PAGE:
Duke University Press, 2017. 280 pages
Susan Merrill Squier’s Epigenetic Landscapes: Drawing as Metaphor is positioned at the intersection of biological systems and art. Squier is a professor of Women’s, Gender and Sexuality studies whose research examines how culture, art and comics influence medicine. The book consists of an extensive biography and history of Conrad Waddington–the biologist often credited with laying the conceptual groundwork for epigenetics–and his three formulations of the epigenetic landscape. Squier’s text largely serves as an analysis of how images associated with the epigenetic landscape can be reimagined and understood as revealing knowledge not only regarding the life sciences, but the entanglement of art and science as informed by feminist epistemology.
By incorporating scholarship from various disciplines, Squier critiques the modern-day narrowing of epigenetics in order to argue for an epigenetics of the past, one that encourages ambiguity and questioning. In doing so, Squier looks at how epigenetics can be used in analyzing biological notions and understanding the development of knowledge in several other (humanities and social science based) fields. By scrutinizing the history of the epigenetic landscape and by integrating a multidisciplinary perspective, Squier successfully argues against epigenetic determinism and reductionism; in doing so, she reintroduces the concept through an unexpected and humanities-based lens. Unlike today’s molecularized understanding of epigenetics, Squier’s exposition of epigenetics, which showcases her sensory-laced descriptions and inclusion of the arts and feminist epistemology, mirrors the vibrant and well-rounded approach first taken by Waddington.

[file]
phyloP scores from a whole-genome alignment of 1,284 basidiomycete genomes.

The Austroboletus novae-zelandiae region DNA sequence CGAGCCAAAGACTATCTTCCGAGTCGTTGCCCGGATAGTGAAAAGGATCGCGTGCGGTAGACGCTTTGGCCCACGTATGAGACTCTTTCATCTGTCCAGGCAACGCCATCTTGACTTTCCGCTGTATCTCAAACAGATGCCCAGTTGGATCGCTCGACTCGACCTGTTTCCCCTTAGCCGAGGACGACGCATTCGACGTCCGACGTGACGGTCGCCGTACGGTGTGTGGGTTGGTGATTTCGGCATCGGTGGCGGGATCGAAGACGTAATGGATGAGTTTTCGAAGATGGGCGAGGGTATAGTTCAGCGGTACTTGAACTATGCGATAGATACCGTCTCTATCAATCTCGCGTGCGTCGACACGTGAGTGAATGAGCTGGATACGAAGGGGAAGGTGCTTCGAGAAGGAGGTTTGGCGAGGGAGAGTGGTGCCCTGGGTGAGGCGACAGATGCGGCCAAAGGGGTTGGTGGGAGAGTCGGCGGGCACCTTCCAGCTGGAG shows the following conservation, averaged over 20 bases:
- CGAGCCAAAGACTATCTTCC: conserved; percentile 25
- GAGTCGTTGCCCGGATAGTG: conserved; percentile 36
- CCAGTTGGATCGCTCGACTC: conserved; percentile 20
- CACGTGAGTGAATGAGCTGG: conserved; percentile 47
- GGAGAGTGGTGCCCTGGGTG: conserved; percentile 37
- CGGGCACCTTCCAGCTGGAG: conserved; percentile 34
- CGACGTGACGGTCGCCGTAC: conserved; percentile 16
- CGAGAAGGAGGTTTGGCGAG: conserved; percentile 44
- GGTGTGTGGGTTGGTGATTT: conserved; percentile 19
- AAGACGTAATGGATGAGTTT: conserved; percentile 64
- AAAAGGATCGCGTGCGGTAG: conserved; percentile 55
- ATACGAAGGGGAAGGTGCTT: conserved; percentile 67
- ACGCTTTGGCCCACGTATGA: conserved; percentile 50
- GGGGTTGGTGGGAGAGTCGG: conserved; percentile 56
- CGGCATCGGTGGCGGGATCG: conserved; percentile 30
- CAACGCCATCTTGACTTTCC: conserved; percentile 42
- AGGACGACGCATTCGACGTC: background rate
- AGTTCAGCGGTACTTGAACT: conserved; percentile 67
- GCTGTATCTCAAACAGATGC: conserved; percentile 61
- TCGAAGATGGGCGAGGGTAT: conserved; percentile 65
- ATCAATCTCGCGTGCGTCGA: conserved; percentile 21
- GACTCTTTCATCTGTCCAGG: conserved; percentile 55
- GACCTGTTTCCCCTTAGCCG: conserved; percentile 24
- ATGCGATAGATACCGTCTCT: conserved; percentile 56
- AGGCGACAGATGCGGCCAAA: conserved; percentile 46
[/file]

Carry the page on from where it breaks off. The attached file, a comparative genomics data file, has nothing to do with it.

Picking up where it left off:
Waddington’s first landscape is the river, drawn by John Piper, an artist and friend of the scientist. Chapter One centers on the initial formation the river, and how cultural events lent themselves to Waddington’s interest and creation of the epigenetic landscape. Waddington and Piper were both interested in the “connection between the movement of time and changes in the landscape… for Waddington, the challenge was epistemological: he wanted to find a way to link embryological development to hereditary transmission through the representation of temporal processes in a visual form” (25). Affected by the perturbations and chaos resulting from World War II and the Blitz, the men turned towards images of realistic and contextually comprehensible landscapes–leading to Piper’s illustration of the river. Waddington collaborated with Piper to create a drawing that broke free from the narrowness and complexity of the language associated with biology and instead made clear “the connection between the movement of time and changes” in both the landscape and in gene expression itself (25).
The book’s fifth and sixth chapters expand on Waddington and Piper’s river in applying notions of movement, time, and changes in outcome to the materiality of landscape architecture. Squier focuses on the works of Ian McHarg–an ecological architect–and architects Anuradha Mathur and Dilip da Cunha, a pair who use the land, its ecological processes, and the cultural and social contexts that surround it in order to take a postcolonial approach to landscape architecture. One of Mathur and da Cunha’s works, titled Soak: Mumbai in an Estuary, reworks the initial architectural design put in place for flood prevention in Mumbai–one that had continually proven ineffective. Instead, the architects visualized the city as having fluid boundaries and “temporal rhythms that structure [the land and sea territories] over time” (175). Mathur and da Cunha’s model, in addition to the other examples that Squier includes, mirror Waddington’s first landscape in that they quite literally work with rivers and water systems, as well as the way in which they look at the flux and blurred boundaries within the landscapes they create.